Originally Posted by Ursula
There is more of a chance to find "good fragrances" among the niche products, because the perfumer is not as much hampered in their creations. True, his budget is limited. His output is limited. His perfumes may appear unpolished. When I experience Andy Tauer's line, most of those are wholesome and satisfying.
Brian Chambers laid down a very educational post.
We need labels on categories to make distinctions, to know where to go and where to look. The whole art of perfumery is not standing still, it is a reflection of the current times.
I wonder WHERE the perfumers will go ... what is next ?
I only partially agree Ursula. Yes, TODAY, there is more of a chance to find "good fragrances" among the niche products (no doubts) but it's not always been like that. When designers used to be "creative" and "innovative" they delivered outstanding compositions (most of them are still avialable). Comme Des Garcons, which is a designer by definition, still does
pretty nice and artsy stuff. On the other hand if you take, let's say, Gucci, you'll probably have some objections. Yes, they're currently releasing forgettable stuff but this is due to the process of massification we're experiencing from the last decade or so. When Tom Ford was the director, Gucci was pretty darn good (both clothes and perfumes). Then Frida took over and massified the brand with uninspired monogrammed purses and fake-retro stuff. The style of their latest fragrances reflects this direction...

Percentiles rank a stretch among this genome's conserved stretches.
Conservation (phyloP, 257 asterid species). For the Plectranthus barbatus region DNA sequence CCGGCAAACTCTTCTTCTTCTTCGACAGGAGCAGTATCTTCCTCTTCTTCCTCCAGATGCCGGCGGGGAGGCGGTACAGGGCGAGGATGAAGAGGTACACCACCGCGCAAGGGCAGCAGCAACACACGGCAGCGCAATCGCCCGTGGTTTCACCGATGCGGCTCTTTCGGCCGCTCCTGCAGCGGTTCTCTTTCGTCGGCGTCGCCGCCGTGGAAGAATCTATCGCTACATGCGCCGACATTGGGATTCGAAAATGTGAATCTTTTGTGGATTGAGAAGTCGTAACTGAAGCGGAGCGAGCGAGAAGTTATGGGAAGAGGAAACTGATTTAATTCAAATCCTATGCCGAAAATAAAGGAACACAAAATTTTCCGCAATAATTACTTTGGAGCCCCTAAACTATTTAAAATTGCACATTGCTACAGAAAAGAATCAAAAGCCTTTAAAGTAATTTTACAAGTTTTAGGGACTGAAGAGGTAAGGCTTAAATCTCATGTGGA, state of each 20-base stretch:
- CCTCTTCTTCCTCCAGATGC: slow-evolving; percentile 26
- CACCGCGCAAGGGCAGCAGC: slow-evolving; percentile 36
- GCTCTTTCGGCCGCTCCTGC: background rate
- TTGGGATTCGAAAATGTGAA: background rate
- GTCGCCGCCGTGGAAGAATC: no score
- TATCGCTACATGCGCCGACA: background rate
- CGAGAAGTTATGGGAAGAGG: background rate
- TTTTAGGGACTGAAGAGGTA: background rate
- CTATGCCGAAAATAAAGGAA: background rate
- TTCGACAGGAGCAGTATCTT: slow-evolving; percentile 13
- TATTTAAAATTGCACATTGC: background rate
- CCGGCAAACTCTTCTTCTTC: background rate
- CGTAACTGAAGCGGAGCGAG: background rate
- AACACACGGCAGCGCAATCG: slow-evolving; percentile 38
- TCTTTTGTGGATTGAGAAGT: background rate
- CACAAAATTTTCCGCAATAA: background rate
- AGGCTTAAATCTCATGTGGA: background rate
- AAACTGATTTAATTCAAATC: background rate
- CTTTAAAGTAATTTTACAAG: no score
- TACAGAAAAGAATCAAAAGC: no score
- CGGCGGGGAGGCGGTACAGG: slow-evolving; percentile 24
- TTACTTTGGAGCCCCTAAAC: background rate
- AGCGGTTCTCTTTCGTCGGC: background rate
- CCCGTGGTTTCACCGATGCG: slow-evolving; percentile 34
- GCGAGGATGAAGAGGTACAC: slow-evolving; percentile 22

My point is: the huge amount of sport fragrances and flankers released by most of the aforementioned houses have nothing to do with the fact they are Designer Brands but it just reflects the increasing need of capitalization. Massify a part of your brand to sustain the other. That is why, most of designers started an "exclusive" line on a parallel level. To keep on satisfying those customers who used to refer to Cartier/Hermes/Dior/Chanel as exclusive and high-end brands.
I don't see much differencies between Mona Di Orio
and Dior La Collection Couturier Parfumeur
or between Les Heures de Cartier
and, let's say, L'Artisan Parfumeur
, if you know what I mean...
Bottomline: my idea of stop dividing fragrances between niche and designers had obviously a provocative facet. I'm kinda "annoyed"
(sorry the lack of a better word) by all kind of extremists, including the "niche only/designers only" perfumistos.